Arduino Nano - Ultrasonic Sensor
This tutorial instructs you how to use Arduino Nano and ultrasonic sensor to measure the distance to obstacles or objects. In detail, we will learn:
- How ultrasonic sensor works
- How to connect the ultrasonic sensor to Arduino Nano
- How to program Arduino Nano to measure distance using the ultrasonic sensor
- How to filter out noise from the distance measurements of the ultrasonic sensor in Arduino Nano code
|USB A to Mini-B USB cable
|(Optional) 9V Power Adapter for Arduino Nano
|(Recommended) Screw Terminal Adapter for Arduino Nano
Or you can buy the following sensor kit:
|DIYables Sensor Kit 30 types, 69 units
Overview of Ultrasonic Sensor
The HC-SR04 ultrasonic sensor is used to measure the distance to an object by using ultrasonic waves.
The Ultrasonic Sensor Pinout
The HC-SR04 ultrasonic sensor has four pins:
- VCC pin: must be connected to VCC (5V)
- GND pin: must be connected to GND (0V)
- TRIG pin: receives a control signal (pulse) from Arduino Nano
- ECHO pin: sends a signal (pulse) to Arduino Nano. Arduino Nano measures the length of the pulse to calculate the distance.
How It Works
- The Arduino Nano produces a 10-microsecond pulse on the TRIG pin, which causes the ultrasonic sensor to emit ultrasonic waves.
- When the waves hit an obstacle, they are reflected back.
- The ultrasonic sensor is able to detect the reflected wave and measure its travel time.
- The sensor then generates a pulse to the ECHO pin, with a duration equal to the travel time of the ultrasonic wave.
- The Arduino Nano measures the pulse duration in the ECHO pin and calculates the distance between the sensor and the obstacle.
How to Get Distance From Ultrasonic Sensor
To calculate the distance from the ultrasonic sensor, We just need to write Arduino code to do two steps (1 and 6 on How It Works):
- Arduino Nano generates a 10-microsecond pulse on the TRIG pin.
- Arduino Nano measures the pulse duration in the ECHO pin.
- Then, Arduino Nano uses the measured pulse duration to calculate the distance between the sensor and obstacle.
- The travel time of the ultrasonic wave (µs): travel_time = pulse_duration
- The speed of the ultrasonic wave: speed = SPEED_OF_SOUND = 340 m/s = 0.034 cm/µs
- The travel distance of the ultrasonic wave (cm): travel_distance = speed × travel_time = 0.034 × pulse_duration
- The distance between sensor and obstacle (cm): distance = travel_distance / 2 = 0.034 × pulse_duration / 2 = 0.017 × pulse_duration
Arduino Nano - Ultrasonic Sensor
The Arduino Nano's pins can produce a 10-microsecond pulse and measure the pulse duration. This allows us to use two of the Arduino Nano's pins to determine the distance from the ultrasonic sensor to an object. We just need to:
- Connect one pin of Arduino Nano to the TRIG pin of ultrasonic sensor. This Arduino Nano pin is used to generate a 10µs pulse to the TRIG pin of the sensor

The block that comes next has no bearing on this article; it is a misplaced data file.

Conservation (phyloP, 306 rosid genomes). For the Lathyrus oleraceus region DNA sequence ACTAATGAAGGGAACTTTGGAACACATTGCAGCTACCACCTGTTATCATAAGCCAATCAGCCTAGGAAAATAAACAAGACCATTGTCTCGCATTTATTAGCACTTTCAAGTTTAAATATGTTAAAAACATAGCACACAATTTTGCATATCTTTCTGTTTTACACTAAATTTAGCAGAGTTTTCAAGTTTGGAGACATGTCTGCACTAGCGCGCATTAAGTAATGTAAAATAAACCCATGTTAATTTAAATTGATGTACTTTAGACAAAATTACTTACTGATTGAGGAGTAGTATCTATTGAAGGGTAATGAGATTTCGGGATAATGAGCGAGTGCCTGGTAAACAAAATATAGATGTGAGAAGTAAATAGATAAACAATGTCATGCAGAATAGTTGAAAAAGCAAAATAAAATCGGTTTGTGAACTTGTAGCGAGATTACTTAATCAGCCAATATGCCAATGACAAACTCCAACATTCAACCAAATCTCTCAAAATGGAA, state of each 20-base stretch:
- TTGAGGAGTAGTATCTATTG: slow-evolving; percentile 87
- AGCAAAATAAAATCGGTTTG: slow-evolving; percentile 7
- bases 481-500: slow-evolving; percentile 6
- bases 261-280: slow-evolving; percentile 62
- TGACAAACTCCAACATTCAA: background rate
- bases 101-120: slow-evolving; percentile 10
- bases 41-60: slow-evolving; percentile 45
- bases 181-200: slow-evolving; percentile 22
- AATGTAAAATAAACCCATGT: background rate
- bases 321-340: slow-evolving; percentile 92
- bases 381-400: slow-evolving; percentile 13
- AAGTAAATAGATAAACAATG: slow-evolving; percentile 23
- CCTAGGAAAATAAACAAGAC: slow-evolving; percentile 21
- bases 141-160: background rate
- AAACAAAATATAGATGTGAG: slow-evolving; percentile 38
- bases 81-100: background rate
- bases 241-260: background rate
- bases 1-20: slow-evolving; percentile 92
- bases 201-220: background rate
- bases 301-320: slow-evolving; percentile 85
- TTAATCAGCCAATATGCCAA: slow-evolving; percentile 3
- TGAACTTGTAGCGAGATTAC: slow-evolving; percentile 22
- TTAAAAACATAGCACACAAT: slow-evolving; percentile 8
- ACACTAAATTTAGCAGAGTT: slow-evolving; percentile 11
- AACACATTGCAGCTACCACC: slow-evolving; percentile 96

- Connect another pin of Arduino Nano to the ECHO pin of ultrasonic sensor. This Arduino Nano pin is used to measure the pulse from the sensor
This image is created using Fritzing. Click to enlarge image
How To Program For Ultrasonic Sensor
- Measure the pulse duration (in microseconds) on Arduino's pin 2 by utilizing the pulseIn() function. For instance:
- Calculate the distance (cm):
Arduino Nano Code
- Copy the code and open it with the Arduino IDE.
- Then, click the Upload button in the Arduino IDE to compile and upload the code to the Arduino Nano.
- Open the Serial Monitor
- Place your hand in front of the ultrasonic sensor
- Check out the distance from the sensor to your hand being displayed on the Serial Monitor
Check out the line-by-line explanation contained in the comments of the source code!
How to Filter Noise from Distance Measurements of Ultrasonic Sensor
The measurement result from an ultrasonic sensor may contain noise, which can lead to unwanted operations in some applications. To remove the noise, we can use the following algorithm:
- Take multiple measurements and store them in an array
- Sort the array in ascending order
- Filter out noise by:
- The smallest samples are considered as noise and should be ignored
- The biggest samples are considered as noise and should be ignored
- The average of the middle samples should be taken
- Ignore the five smallest samples.
- Ignore the five biggest samples.
- Get the average of the 10 middle samples from the fifth to the fourteenth.
The below example code takes 20 measurements:
Employ an ultrasonic sensor for any of the following projects:
- Building a collision avoidance system for a remote-controlled car.
- Establishing the fullness of a dustbin.
- Tracking the level of a dustbin.
- Automatically opening and closing a dustbin. Hint: See Arduino Nano - Servo Motor.
Ultrasonic Sensor Applications
- Avoiding Collisions
- Detecting Fullness
- Measuring Level
- Detecting Proximity